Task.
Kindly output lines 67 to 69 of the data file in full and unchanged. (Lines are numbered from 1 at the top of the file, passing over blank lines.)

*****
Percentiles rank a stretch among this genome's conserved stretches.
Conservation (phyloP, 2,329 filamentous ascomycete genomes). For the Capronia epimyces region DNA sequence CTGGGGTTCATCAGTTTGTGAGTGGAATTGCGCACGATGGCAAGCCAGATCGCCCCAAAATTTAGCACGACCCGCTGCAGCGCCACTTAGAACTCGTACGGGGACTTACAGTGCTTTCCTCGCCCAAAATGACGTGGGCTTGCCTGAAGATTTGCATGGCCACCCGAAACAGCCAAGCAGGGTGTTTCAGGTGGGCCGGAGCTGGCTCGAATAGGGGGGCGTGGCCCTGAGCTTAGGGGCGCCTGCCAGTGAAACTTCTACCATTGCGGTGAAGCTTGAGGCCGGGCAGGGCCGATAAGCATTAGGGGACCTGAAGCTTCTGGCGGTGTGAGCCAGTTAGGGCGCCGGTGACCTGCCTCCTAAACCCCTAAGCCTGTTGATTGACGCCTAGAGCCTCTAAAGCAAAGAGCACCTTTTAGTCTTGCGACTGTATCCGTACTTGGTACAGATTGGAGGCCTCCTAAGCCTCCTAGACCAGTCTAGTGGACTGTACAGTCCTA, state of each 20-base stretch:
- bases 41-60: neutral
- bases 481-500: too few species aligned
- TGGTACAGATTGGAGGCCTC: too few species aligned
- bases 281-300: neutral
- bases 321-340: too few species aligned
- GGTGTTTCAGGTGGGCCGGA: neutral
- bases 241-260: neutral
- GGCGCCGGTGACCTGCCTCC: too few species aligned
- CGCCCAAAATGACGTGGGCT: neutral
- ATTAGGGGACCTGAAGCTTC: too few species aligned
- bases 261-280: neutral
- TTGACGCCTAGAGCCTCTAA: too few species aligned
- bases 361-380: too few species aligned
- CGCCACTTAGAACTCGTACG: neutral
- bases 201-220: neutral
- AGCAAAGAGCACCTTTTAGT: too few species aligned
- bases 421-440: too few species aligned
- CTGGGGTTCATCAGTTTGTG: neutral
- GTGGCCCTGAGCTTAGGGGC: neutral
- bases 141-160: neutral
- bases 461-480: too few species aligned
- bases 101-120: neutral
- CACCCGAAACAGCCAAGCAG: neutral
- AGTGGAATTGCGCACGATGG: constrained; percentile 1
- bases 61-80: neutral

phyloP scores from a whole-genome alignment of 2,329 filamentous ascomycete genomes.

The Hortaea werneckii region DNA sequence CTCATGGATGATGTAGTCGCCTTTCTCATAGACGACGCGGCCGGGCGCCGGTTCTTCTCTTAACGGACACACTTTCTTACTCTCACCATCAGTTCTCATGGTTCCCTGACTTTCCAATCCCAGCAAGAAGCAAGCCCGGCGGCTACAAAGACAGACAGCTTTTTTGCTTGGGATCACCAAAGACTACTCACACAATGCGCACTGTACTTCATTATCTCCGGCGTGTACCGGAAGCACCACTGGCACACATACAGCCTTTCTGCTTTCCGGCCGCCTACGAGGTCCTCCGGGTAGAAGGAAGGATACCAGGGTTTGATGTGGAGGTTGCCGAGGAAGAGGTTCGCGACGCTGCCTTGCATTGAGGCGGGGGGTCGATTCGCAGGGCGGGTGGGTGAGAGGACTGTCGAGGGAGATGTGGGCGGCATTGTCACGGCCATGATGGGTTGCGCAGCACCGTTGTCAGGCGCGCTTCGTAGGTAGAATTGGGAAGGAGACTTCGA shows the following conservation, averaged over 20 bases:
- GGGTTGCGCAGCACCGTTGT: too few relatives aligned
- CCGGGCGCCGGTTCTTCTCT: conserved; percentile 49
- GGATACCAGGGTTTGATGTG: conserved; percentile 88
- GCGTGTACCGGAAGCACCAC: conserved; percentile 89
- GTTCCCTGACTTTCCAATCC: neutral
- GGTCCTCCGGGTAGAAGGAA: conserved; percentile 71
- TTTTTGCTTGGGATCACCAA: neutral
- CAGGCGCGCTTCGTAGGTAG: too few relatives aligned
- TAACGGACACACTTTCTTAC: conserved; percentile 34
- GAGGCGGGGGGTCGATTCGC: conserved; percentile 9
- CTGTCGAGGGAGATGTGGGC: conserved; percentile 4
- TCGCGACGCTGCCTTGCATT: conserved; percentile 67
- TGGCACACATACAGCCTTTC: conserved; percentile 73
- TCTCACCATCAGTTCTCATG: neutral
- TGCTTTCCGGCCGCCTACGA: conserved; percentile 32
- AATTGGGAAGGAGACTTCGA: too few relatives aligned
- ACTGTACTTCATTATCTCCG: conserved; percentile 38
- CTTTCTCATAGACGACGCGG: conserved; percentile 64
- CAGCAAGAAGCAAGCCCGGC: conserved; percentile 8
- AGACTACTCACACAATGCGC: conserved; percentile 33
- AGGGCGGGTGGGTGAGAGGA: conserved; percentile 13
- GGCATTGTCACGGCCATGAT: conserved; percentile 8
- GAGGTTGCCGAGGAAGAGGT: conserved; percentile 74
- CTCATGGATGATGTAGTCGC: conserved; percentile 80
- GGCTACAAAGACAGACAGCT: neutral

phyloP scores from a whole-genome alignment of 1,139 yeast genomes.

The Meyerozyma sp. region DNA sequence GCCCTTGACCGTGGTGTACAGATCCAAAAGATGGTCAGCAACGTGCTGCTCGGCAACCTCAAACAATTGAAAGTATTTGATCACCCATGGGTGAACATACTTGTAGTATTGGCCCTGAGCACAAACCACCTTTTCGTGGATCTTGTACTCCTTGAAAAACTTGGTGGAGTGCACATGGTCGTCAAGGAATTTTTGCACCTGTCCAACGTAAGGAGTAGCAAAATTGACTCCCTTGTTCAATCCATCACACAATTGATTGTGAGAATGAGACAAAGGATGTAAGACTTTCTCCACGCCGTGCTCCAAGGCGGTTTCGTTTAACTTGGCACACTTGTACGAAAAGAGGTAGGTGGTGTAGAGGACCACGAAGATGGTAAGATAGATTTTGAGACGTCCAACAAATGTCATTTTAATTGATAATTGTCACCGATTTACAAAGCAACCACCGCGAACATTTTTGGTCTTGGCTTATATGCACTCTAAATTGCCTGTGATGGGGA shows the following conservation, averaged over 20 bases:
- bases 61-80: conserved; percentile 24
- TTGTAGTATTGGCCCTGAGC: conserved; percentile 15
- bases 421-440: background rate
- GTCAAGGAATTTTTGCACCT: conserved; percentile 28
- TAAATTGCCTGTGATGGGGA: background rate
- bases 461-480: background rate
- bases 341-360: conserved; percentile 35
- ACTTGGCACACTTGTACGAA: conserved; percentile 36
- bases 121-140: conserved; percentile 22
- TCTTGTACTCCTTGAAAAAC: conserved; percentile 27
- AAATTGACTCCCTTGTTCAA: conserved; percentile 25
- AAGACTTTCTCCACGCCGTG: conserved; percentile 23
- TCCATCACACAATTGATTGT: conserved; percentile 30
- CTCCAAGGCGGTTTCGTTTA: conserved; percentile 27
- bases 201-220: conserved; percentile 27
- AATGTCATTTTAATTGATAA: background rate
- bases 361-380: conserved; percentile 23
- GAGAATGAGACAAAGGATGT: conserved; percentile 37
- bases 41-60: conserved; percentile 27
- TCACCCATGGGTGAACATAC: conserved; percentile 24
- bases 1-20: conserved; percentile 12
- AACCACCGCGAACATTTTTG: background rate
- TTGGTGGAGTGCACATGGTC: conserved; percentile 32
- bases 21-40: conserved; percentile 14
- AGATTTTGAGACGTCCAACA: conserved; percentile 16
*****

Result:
- AAATTGACTCCCTTGTTCAA: conserved; percentile 25
- AAGACTTTCTCCACGCCGTG: conserved; percentile 23
- TCCATCACACAATTGATTGT: conserved; percentile 30